In all the causes of eating disorders, be it biological, psychological, trait-related or environmentally based, the buck stops with the brain. An individual has to establish the need and essence of having this disorder that in most cases is voluntary. The element of the unquestioned subscription to pre-existing culture could be a factor but individuals make decisions as individuals based on the effect the social force (eating disorder) will have on their lives. This is the social imagination argument propounded by C. Wright Mills in 1959. No person will make drastic changes but rather gradually conform to the desired goal and this case applies to beauty too. Few people will indeed want to do anything that could harm or make any less of human but instead make decisions that best fit or benefit themselves.
Media and culture only play the role of persuasion in the individual’s nature of decision he is making in the end. In insight, this can be seen as aggravating of facilitative means of the globalisation of eating disorders. Maslow’s hierarchy of needs depicts that ‘the most strived-for need’ is esteem and self-actualisation. Both needs are psychological and attest to the consequential behaviour one results to after looking in a mirror and noticing he or she is the contradiction of what the society defines as a beauty.
There are numerous advantages one can gain when analysing the globalisation of eating disorders from a psychological perspective. It is easier to establish causality when using this method. For example, there is a loophole in building that lies in explaining why children from parents who have such disorders do not end up like their guardians. Could it be cultural impacts, media or unpretentiously peer pressure? Such ambiguities are well-addressed from the psychological standpoint.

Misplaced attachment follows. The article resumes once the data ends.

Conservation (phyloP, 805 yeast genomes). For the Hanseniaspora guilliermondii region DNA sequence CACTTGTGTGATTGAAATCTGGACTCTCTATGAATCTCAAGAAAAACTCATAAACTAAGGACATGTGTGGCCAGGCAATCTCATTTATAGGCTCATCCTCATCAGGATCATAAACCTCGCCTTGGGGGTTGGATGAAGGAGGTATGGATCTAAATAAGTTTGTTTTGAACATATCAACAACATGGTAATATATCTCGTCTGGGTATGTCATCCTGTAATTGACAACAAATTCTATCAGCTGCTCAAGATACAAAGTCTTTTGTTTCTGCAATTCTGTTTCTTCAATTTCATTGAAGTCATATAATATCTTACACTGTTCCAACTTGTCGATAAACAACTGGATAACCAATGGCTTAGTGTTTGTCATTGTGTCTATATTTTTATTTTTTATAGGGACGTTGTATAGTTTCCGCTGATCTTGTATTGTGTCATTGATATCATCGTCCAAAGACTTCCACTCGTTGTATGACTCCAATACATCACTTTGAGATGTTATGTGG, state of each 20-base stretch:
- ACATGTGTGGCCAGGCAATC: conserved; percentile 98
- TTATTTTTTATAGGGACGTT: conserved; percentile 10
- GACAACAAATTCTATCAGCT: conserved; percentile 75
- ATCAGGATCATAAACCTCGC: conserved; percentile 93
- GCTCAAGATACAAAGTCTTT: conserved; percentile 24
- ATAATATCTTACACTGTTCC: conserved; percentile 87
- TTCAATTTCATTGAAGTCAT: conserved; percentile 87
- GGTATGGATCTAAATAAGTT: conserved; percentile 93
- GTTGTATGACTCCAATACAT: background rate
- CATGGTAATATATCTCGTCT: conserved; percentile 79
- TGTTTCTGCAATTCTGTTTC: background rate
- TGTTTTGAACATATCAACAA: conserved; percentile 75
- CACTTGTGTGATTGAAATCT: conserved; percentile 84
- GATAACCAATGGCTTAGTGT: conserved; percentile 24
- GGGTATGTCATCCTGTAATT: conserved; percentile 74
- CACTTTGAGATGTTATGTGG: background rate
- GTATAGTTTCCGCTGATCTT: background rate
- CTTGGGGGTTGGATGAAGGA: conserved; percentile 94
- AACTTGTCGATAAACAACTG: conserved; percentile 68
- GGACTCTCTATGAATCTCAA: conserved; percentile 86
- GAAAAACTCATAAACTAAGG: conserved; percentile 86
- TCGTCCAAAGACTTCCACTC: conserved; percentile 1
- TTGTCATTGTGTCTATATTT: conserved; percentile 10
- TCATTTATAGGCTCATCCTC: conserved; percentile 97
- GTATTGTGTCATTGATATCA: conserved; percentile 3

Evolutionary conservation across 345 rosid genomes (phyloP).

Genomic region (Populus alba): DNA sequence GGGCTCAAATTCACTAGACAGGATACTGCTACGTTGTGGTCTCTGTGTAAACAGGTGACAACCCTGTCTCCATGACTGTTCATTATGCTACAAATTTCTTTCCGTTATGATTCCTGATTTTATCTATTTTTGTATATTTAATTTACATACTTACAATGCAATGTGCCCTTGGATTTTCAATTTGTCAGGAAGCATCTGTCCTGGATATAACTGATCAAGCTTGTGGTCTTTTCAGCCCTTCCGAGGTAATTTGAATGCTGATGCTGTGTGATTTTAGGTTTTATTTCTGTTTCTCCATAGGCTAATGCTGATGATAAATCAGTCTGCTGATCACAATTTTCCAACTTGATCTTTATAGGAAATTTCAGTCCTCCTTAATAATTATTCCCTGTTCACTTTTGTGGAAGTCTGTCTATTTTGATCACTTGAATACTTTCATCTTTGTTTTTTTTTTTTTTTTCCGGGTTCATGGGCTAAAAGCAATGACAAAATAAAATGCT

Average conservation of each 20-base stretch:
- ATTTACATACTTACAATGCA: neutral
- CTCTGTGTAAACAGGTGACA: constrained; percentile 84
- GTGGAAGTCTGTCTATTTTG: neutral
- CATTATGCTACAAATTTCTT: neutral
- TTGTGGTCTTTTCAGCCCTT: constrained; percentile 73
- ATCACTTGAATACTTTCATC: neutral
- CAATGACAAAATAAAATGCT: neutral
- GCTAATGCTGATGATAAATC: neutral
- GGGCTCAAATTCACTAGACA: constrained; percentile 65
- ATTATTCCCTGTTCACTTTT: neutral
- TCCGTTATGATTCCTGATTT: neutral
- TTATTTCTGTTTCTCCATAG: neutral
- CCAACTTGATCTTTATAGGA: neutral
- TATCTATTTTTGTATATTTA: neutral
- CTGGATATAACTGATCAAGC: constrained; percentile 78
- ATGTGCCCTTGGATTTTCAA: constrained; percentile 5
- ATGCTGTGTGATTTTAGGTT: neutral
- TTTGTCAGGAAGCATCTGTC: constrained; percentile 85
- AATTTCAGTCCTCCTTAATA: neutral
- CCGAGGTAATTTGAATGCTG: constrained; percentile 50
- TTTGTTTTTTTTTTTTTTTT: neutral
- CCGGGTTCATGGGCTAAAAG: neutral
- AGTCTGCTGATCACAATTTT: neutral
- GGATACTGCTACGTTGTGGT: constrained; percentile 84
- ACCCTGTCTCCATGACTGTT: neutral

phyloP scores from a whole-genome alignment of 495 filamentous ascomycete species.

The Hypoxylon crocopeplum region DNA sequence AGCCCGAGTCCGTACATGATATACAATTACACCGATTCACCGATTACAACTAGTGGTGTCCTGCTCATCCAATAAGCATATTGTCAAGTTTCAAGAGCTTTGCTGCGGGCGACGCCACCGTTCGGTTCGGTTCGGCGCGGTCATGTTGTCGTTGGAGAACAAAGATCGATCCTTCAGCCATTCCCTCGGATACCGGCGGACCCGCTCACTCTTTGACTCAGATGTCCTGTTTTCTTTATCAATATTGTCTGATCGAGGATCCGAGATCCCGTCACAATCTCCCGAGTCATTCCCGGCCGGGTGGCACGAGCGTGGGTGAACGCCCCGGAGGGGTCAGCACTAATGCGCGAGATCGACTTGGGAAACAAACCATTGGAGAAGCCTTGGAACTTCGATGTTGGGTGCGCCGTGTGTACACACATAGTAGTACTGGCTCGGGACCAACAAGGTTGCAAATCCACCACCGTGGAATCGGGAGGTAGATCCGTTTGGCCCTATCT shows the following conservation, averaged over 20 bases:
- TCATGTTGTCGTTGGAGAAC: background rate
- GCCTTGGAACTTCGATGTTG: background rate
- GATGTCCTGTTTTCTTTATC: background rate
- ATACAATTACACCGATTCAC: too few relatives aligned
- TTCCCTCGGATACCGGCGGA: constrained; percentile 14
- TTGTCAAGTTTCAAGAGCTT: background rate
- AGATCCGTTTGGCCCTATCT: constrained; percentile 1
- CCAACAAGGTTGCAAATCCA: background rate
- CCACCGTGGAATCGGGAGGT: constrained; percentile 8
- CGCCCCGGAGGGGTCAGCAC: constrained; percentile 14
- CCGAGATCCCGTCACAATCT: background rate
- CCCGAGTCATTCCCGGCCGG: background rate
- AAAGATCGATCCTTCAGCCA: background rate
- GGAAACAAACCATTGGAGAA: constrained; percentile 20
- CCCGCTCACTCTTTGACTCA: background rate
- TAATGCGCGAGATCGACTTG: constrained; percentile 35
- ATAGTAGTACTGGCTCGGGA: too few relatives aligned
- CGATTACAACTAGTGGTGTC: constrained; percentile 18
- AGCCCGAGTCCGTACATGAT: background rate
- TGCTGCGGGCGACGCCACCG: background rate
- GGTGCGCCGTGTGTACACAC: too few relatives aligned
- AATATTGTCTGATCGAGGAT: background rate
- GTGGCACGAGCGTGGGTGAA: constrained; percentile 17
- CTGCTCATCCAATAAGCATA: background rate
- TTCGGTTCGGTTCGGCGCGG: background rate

All other causes be it environment based tend to rely on the mental part of the individual to effect the actions that will lead to eating disorders. No matter what the television portrays, it won’t affect the person in any way if he or she does not see the need to conform. It’s more like a value-based system where an individual’s valuation through reason and cost-benefit analysis forms the benchmark of the decision he or she makes. This goes back to the role that the psycho-social part of the individual plays. The psychological approach validates the role culture plays as an aggravating factor to the globalisation of the eating disorder. Other factors or causes of these diseases are comprehensible through this approach and one can answer the question why. This method gives room for understanding the complexities associated with decision making of an individual more so the voluntary eating disorders than with the other causes that ignore the role the individual has in this.
Beauty is multi-cultural and diversified but the nature in which a consolidative and one-dimensional approach to its definition has rendered other cultures retrogressive. The western culture determinism in fashion and beauty can be the sole reason to this and a solution to the globalisation of the eating disorders is well-dissected through a psycho-social mechanism.